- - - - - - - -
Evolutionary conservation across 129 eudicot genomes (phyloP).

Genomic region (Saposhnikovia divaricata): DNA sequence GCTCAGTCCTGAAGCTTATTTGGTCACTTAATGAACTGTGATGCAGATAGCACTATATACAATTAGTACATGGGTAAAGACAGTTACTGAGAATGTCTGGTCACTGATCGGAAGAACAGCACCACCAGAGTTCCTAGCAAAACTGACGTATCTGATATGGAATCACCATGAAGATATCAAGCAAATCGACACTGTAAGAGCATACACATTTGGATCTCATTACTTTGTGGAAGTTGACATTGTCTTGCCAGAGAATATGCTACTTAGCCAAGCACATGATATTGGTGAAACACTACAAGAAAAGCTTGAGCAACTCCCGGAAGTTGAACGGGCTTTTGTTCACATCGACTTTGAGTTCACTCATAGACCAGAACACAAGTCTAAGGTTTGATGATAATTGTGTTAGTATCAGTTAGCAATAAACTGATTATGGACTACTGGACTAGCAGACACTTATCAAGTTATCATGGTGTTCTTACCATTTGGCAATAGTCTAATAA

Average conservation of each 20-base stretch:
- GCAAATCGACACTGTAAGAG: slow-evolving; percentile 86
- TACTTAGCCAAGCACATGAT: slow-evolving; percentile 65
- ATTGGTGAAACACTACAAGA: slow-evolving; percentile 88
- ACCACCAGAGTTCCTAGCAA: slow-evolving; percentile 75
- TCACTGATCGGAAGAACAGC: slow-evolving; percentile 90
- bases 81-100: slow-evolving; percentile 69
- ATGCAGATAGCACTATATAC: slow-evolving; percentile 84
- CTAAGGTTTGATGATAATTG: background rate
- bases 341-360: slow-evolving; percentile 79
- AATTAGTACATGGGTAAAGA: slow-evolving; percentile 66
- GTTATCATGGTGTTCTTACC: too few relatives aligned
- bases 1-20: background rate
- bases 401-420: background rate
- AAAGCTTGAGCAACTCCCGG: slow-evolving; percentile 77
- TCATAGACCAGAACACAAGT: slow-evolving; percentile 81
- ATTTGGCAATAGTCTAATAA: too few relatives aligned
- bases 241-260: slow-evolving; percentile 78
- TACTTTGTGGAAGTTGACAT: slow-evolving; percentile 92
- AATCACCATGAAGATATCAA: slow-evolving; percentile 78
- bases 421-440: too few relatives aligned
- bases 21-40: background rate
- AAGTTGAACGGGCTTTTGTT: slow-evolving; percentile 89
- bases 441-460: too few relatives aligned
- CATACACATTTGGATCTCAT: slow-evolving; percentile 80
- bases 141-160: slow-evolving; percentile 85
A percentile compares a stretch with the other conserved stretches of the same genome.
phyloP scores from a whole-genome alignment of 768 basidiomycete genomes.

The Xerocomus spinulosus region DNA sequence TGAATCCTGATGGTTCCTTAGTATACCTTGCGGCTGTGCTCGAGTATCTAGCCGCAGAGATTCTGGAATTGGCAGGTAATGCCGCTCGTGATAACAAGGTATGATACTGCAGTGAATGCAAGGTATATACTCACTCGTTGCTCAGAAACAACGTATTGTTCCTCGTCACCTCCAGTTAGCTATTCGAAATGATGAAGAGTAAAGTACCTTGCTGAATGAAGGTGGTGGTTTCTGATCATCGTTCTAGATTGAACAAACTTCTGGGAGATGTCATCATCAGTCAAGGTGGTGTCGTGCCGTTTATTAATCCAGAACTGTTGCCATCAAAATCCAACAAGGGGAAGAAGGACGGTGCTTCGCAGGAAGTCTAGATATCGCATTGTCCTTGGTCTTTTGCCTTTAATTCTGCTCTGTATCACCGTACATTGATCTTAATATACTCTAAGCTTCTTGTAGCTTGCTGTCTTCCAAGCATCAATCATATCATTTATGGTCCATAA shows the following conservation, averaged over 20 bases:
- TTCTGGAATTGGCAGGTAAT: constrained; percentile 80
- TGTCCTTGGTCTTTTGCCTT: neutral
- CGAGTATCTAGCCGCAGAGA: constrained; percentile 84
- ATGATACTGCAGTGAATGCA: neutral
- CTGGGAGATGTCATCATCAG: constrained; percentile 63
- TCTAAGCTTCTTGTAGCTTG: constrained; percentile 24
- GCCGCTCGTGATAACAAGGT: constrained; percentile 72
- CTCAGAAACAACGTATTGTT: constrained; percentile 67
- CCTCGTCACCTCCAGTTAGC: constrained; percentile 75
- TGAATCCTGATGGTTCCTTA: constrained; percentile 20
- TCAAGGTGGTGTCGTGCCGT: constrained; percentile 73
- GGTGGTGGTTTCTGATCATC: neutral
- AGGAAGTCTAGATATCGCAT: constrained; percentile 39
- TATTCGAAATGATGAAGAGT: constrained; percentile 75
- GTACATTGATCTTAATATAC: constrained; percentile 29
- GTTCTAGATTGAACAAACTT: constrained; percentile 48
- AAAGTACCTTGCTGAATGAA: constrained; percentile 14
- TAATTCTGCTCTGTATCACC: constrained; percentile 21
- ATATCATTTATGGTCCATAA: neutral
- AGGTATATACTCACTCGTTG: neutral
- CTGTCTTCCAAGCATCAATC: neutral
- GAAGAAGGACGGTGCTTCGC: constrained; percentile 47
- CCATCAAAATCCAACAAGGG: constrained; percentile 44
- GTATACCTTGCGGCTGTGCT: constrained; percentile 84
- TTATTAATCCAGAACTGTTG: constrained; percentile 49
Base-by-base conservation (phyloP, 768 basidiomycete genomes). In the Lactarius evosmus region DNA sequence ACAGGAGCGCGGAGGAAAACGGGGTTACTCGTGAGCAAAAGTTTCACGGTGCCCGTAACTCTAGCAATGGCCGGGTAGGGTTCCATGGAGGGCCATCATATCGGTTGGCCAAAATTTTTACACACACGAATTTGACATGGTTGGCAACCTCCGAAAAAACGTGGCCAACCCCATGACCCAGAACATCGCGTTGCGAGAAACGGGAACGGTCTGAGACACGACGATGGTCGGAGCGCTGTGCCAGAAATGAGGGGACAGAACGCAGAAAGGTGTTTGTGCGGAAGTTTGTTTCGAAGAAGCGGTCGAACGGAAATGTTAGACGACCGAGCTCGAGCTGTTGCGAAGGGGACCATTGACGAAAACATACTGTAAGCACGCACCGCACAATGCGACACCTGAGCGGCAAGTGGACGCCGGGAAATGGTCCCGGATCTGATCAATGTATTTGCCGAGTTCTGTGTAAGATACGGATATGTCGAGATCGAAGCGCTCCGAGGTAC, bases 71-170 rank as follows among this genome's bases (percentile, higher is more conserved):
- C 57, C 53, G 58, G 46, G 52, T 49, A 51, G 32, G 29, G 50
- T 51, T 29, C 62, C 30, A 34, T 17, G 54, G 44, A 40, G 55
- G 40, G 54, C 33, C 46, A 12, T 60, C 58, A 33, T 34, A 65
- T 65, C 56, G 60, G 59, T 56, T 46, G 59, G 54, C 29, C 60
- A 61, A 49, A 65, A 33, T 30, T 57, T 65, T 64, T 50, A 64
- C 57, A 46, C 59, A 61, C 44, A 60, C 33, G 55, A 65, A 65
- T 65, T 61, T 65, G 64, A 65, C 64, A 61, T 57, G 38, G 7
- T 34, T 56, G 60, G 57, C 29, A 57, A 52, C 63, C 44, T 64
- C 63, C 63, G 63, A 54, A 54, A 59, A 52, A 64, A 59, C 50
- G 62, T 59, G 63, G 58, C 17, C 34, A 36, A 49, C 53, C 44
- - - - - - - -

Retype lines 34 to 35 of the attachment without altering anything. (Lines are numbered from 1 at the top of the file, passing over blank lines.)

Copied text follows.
- CGAGTATCTAGCCGCAGAGA: constrained; percentile 84
- ATGATACTGCAGTGAATGCA: neutral